Timeform: Four to follow closely on Thursday at Chester

Our racing boffins are back to cast their eyes over a massive day of racing at the Chester festival and as always, they’ve got some tips for us…


Kicking a traffic cone on the way home from the pub without realising it’s covering a bollard.

Boasting to your best friends about Meatloaf about how you can get a signed picture even though you only stood next to him in the toilets once. Backing Pleasant Company win only in the Grand National.

As Mark Williams must have thought when baring all in the press conference after winning the snooker the other day, we’ve all had A Momentofmadness before, and the in-form sprinter looks to have leading claims in the opening handicap at 13:50.

He was unable to dominate when well below form last time but is a tough nut to pass when able to get on the lead and he looks the one to be with from stall one on the rail. His main rival for the pace could be Reflektor, though he also needs to bounce back from a poor run last time out.

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Donnacha O’Brien emulated big brother Joseph when winning the 2000 Guineas on papa’s Saxon Warrior at the weekend, though like all good Manchester United fans brought himself down to earth in the post-race interview when describing the football as “obviously a little demoralising at the moment!”

He can cheer himself up though with a win on Kenya in the Dee Stakes at 14:25.

Fortune’s Pearl sets the standard on form, but he may find several improving past him, including Kenya who shared a similarity with Arsene Wenger (wasn’t right in his coat) when only third to Gustav Klimt in the Leopardstown 2000 Guineas Trial last time.

He remains open to improvement with this longer trip set to suit on running style, if not totally guaranteed on breeding (dam a sprint winner).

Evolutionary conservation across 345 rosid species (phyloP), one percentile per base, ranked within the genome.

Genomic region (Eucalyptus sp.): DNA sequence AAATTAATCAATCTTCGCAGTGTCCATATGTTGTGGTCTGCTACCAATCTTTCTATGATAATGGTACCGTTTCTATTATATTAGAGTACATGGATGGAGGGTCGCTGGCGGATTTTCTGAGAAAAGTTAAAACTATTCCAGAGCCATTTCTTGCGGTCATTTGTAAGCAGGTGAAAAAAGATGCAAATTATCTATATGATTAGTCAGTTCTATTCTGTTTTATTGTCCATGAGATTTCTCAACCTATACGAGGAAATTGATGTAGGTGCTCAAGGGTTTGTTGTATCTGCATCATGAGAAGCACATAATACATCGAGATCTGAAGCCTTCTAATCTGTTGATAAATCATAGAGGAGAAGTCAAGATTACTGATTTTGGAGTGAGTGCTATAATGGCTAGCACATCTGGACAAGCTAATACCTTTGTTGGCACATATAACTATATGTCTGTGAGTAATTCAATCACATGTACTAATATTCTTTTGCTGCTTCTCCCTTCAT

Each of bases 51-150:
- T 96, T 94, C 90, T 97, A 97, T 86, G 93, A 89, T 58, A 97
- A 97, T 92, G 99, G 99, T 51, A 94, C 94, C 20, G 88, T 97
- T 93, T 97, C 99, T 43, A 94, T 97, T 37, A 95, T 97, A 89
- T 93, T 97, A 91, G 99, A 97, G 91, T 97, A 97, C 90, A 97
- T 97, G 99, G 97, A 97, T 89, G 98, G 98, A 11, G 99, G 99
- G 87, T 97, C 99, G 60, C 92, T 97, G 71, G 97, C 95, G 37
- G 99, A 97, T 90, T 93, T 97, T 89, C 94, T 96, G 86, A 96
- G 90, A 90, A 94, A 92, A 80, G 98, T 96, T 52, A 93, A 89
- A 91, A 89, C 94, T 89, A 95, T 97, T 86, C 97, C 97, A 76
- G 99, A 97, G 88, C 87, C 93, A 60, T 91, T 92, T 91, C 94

Like Prince Charles on his son’s stag do, Idaho is used to keeping much better company than he faces in the Ormonde Stakes (15:35) and he will prove difficult to beat if anywhere near his best.

He’s drawn higher than Donald Trump’s IQ in stall five, but it’s only a small field and Ryan Moore should be able to hold a prominent position throughout – something which could prove crucial in a race which appears to lack an obvious frontrunner.

Elidor goes well fresh (third in this on 2016 return) and may be the one for the forecast with his yard bang in form.

Rather than an infants in Vienna, Austrian School is named after ‘a school of economic thought that is based on methodological individualism’ (no, me neither).

Though he had a little fella on his back at Chelmsford last time, the individual effort from Mark Johnston’s colt was pretty impressive, and it was another step forward in a young career that has already yielded three wins from five starts.

That’s a 60% strike-rate, or, as they probably don’t call it in Austria, “ein 60% Trefferquote”.

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What do you think?